Hardly as waterproof as good ol' auto wheel bearing grease. Back when I first started wrenching on my own bikes, I used PW's grease. It didn't last nearly as long as auto or boat wheel bearing grease in my mountain bike hubs and bottom bracket (this predates sealed cartridge units).

I haven't used anything but auto or boat grease since. The nice thing is I can get a tub of auto grease for the price of a tube of PW grease and I can get it anywhere.

Chris
Yer Boat Grease are great since they are super water-proof and abit lighter than auto-grease. Dark Green in colour as I remember.

PW grease are expensive, I have a tube of campagnolo grease.
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Old 07-12-08, 05:00 PM   #23
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Can anyone fish up that auction for a tub of campy grease that ended over $250?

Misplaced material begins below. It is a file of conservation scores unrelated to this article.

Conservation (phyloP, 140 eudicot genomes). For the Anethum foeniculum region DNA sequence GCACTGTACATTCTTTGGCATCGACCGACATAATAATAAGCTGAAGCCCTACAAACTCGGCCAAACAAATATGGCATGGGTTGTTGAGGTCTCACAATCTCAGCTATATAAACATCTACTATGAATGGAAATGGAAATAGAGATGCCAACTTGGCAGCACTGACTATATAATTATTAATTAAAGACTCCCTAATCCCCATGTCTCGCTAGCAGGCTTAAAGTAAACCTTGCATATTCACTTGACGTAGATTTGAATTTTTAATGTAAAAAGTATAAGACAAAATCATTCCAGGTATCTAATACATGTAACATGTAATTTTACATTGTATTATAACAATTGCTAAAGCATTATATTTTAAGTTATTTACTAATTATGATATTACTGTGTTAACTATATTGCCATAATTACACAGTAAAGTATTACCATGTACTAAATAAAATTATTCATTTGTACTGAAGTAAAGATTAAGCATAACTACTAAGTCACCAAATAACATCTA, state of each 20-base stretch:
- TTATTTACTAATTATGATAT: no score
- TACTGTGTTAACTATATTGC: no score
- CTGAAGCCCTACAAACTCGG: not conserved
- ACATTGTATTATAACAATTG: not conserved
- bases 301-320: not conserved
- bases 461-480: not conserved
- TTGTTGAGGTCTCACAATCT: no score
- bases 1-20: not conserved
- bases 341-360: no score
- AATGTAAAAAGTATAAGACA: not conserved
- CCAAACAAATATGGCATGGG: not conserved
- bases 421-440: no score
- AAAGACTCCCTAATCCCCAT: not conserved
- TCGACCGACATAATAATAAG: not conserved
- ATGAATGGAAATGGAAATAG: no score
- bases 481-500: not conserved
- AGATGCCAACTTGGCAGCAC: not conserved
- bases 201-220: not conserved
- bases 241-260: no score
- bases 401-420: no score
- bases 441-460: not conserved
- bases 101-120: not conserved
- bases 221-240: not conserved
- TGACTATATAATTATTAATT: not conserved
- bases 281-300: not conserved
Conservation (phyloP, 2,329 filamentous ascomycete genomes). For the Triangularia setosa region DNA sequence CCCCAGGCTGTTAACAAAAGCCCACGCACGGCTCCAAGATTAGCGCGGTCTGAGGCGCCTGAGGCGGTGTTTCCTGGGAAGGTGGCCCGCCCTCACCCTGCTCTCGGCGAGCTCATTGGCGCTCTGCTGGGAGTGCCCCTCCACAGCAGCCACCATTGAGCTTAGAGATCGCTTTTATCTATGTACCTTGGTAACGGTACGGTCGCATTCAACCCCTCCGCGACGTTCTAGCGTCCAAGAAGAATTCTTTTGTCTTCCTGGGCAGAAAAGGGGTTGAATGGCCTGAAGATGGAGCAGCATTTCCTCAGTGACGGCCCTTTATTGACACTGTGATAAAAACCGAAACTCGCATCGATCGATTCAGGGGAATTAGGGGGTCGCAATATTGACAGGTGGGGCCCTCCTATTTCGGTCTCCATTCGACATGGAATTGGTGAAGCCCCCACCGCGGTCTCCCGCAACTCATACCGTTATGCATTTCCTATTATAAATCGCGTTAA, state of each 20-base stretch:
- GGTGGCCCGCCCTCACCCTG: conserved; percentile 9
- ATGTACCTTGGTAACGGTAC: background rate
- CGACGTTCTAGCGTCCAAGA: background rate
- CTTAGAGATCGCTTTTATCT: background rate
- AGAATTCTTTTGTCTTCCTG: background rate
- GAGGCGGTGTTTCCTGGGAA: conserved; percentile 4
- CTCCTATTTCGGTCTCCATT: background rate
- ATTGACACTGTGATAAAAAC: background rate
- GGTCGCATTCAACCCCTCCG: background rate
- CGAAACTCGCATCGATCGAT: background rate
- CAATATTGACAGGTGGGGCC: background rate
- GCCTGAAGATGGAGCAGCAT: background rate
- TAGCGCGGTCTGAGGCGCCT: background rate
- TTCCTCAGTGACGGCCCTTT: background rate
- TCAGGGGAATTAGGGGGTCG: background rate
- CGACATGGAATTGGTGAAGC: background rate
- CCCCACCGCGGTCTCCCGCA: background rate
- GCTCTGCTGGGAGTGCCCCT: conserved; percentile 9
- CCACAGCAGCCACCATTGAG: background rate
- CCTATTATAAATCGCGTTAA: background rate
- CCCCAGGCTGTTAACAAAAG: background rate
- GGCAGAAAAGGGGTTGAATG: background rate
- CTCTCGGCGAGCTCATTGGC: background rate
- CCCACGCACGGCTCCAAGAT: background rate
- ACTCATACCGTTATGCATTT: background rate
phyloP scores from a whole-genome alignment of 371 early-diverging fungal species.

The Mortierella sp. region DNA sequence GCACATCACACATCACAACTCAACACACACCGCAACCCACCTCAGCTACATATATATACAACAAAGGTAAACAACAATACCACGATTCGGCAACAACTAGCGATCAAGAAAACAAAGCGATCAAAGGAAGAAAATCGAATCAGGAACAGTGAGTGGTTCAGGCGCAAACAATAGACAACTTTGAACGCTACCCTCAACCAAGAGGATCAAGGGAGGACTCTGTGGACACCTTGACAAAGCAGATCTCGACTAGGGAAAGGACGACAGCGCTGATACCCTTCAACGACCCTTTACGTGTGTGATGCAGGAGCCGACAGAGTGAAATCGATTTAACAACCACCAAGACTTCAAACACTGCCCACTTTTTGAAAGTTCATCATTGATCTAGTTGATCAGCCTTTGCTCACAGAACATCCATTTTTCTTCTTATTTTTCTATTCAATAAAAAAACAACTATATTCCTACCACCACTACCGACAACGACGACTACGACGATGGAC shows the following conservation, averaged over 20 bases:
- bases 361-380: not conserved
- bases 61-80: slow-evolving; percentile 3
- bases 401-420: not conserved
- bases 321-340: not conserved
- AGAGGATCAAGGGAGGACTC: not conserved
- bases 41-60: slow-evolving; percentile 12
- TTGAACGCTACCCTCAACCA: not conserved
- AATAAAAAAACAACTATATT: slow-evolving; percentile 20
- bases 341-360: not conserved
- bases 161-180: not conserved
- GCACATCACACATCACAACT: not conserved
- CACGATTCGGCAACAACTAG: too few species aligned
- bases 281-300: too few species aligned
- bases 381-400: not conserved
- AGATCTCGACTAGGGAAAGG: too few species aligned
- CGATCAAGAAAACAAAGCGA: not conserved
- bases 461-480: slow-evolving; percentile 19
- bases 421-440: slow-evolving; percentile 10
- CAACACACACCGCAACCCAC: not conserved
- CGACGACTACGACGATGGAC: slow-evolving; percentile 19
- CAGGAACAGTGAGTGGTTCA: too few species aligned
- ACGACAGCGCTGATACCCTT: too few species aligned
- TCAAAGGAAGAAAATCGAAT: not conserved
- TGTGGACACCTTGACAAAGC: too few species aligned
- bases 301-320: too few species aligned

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Old 06-25-16, 05:34 PM   #24
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Quote:
Originally Posted by vee_dub View Post
I really dont know but from what I heard grease can be thicker (higher melting point) and thinner (lower melting point), bike grease tend to be lighter and thinner since we dont spin as fast as car. So philwood and other bike greases are thinner in nature.

Other than that, dont put auto grease to repack hubs, i found that it wouldnt run as smooth as philwood grease.
NLGI ratings define grease consistency. #2 is standard for wheel bearings in both cars and bikes.
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Old 06-25-16, 05:48 PM   #25
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NLGI ratings define grease consistency. #2 is standard for wheel bearings in both cars and bikes.

EIGHT years.